# B Why can't we define a kg as a multiple of the electron mass

1. Apr 11, 2017

### RaamGeneral

I mean, we defined a second to be the duration of 9192631770 periods of the radiation corresponding to the transition between the two hyperfine levels of the ground state of the caesium 133 atom [copied from wikipedia].
A meter is the distance travelled by light in 1/299792458 second.
Why can't we define a kilogram as 9.10938356E31 * Electron mass?

2. Apr 11, 2017

### cosmik debris

Maybe an Electron mass isn't constant.

3. Apr 11, 2017

### sophiecentaur

It's a matter of repeatability. To create a viable standard you would need a method of counting electrons that was highly accurate. Atoms are a bit easier to count and collect in one place. Choose an element that's well behaved - relatively inert etc.

4. Apr 11, 2017

### Morgan Patranella

First, ask why would you want to do that in the first place. The numbers would be way to big to deal with. Plus the Kg was standardized before the mass of the electron was found.

5. Apr 11, 2017

### Khashishi

6. Apr 12, 2017

### sophiecentaur

Of course it was but those kg bars in Paris are steadily deteriorating and any standard that exists as an individual sample is basically flawed. A good standard should be reproducible by a Scientist, isolated on Planet Zog, just given the right information. That principle has been observed in most cases already. Who would base the 'second' on the rotation of the Earth or the period of a pendulum of given length?

7. Apr 12, 2017

### nasu

Who said we can't? There are many things that we don't do but it does not mean we couldn't do them if it were worthwhile. :)

8. Apr 12, 2017

### ZapperZ

Staff Emeritus
When we define a unit, we try to have it defined in such a way that (i) it depends on the least number of assumptions and other quantities, (ii) it has the least number of steps to a physical, universal constant as possible, and (iii) it is based on a very accurate, well-known, and robust measurement.

Many of our SI units are being defined based on some physical constants. As stated, there are efforts to define the kilogram in terms of a physical constant, rather than a block of stuff.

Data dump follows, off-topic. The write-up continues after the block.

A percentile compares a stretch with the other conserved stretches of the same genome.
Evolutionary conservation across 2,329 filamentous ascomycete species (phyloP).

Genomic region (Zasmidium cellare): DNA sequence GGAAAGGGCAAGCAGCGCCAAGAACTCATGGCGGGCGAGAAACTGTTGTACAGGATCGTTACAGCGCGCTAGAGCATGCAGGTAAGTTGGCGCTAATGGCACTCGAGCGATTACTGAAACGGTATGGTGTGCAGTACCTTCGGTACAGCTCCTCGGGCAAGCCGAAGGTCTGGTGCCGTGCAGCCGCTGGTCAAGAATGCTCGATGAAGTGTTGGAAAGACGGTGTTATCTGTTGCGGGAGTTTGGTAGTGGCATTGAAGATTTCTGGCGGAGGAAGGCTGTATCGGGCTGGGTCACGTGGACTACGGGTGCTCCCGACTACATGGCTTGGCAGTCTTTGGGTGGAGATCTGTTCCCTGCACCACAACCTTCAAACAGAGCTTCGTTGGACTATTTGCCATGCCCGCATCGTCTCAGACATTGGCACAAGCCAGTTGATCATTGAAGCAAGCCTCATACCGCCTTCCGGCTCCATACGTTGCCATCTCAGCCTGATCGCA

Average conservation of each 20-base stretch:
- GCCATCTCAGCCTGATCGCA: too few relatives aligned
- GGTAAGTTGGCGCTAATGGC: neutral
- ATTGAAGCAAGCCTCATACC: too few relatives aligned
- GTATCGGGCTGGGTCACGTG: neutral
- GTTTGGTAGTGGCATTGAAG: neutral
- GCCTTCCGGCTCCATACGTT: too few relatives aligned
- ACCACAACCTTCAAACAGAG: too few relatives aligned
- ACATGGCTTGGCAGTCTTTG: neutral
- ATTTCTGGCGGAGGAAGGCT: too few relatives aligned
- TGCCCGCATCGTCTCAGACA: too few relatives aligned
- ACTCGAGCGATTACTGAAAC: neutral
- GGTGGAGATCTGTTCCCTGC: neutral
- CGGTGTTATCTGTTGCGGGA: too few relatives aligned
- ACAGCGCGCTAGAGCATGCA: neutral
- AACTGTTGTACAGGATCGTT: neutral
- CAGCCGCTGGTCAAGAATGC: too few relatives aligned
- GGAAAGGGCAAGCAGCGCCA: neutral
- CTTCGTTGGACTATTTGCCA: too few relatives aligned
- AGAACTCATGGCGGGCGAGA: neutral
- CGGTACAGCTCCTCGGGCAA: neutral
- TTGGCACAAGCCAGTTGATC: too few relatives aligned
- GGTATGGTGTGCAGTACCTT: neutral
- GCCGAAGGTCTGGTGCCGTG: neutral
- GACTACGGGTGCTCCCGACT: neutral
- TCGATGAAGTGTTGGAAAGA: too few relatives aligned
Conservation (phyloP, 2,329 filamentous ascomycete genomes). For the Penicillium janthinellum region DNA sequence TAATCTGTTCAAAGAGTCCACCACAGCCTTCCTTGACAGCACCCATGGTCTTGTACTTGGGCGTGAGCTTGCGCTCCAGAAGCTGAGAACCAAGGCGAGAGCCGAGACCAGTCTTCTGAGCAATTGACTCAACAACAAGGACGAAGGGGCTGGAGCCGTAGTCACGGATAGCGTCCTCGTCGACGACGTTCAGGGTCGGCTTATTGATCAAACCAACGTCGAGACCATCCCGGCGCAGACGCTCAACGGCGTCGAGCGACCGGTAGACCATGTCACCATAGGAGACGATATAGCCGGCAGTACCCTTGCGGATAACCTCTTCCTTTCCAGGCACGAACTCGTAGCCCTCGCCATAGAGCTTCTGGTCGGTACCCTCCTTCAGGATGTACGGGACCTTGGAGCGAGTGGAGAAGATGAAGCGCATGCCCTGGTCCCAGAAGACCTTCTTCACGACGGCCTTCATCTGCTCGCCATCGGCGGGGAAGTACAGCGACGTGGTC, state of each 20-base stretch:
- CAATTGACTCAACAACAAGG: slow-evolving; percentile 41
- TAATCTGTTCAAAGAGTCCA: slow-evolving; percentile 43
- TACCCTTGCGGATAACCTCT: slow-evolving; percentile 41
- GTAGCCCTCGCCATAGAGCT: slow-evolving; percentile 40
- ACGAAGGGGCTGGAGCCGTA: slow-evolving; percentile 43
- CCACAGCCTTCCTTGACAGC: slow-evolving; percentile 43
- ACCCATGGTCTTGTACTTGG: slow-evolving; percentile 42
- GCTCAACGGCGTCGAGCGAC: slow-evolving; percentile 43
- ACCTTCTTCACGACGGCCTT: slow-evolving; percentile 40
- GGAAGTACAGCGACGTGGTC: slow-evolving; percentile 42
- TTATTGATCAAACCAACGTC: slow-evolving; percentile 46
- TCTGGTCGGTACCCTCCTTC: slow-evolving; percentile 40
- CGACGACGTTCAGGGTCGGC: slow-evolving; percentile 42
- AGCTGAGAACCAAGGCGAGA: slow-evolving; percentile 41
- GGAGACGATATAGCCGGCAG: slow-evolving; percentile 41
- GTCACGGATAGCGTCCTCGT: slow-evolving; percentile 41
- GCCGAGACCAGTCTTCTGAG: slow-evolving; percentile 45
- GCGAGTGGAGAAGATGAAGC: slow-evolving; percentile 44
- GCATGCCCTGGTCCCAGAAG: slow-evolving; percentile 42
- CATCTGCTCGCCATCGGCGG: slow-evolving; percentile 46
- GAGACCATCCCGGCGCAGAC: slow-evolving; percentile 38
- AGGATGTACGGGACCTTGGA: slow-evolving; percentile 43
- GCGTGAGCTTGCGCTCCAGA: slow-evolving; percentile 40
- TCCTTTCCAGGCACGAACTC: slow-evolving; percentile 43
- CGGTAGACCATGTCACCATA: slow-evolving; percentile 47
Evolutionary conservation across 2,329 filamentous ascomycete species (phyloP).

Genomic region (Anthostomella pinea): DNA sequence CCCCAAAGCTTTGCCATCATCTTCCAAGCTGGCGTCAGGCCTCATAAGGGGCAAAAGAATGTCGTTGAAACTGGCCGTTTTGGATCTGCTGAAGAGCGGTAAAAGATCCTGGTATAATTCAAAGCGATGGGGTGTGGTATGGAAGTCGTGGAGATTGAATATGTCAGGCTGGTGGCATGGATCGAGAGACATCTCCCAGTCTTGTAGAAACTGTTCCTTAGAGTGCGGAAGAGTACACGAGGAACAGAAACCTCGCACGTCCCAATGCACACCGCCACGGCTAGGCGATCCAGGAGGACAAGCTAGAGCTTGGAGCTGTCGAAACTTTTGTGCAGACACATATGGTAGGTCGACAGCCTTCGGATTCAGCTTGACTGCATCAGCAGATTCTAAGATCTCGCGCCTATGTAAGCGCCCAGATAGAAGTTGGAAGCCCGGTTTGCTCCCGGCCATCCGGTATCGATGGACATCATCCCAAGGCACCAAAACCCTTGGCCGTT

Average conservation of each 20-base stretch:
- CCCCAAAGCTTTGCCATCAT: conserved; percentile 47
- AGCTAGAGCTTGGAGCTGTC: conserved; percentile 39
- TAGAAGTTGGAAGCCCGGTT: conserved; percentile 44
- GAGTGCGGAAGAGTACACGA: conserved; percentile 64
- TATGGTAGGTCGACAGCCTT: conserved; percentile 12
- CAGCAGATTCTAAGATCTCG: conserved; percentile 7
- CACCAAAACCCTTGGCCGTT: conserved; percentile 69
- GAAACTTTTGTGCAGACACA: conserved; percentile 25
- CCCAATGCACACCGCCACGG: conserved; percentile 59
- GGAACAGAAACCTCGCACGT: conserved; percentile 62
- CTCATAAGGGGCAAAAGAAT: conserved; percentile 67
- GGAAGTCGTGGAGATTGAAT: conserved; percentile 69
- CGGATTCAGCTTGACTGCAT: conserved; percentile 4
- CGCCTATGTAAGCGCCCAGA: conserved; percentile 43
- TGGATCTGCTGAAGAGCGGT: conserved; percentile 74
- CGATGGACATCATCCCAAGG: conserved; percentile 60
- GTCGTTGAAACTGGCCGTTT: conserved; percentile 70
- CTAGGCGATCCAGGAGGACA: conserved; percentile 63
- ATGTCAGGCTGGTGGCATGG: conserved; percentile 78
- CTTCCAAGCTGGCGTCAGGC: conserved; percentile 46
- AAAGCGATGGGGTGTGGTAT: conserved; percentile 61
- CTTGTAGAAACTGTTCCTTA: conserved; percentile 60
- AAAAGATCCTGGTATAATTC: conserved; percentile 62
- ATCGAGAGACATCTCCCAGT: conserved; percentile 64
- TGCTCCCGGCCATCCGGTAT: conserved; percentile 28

The problem with defining the kg in terms of the mass of an electron is that the mass of an electron is not something that is obtained directly. One only has to look at how the mass of an electron was obtained. See, for example, the latest CODATA standards. In many cases, it is either the value of e/m, or the ratio of the values of the electron mass to the muon mass.

And believe it or not, "mass" really isn't a fundamental or clear unit or quantity. What is more fundamental is "momentum", because in all cases, this is what you actually measure. I can set a particular value of momentum, say, 20 kg m/s, and shoot into your body. You will never be able to tell if I was using a 10 kg mass and shooting at your at 2 m/s, or I'm using 5 kg mass and shooting at you at 4 m/s. It is only through identification of another variable, i.e. I need to independently verify the actual velocity to be able to deduce the mass. Similarly, in an e/m experiment, you are actually measuring the e/m ratio. To be able to know "m", you have to make use of another independent experiment to obtain "e".

So "mass" of any kind requires at least one or more additional level of measurement. It may be accurate, but it is not the most "fundamental". It is why we don't define the kg in terms of the mass of an elementary particle. And hopefully, soon enough, we won't be defining it in terms of that lump of stuff sitting in a controlled environment.

Zz.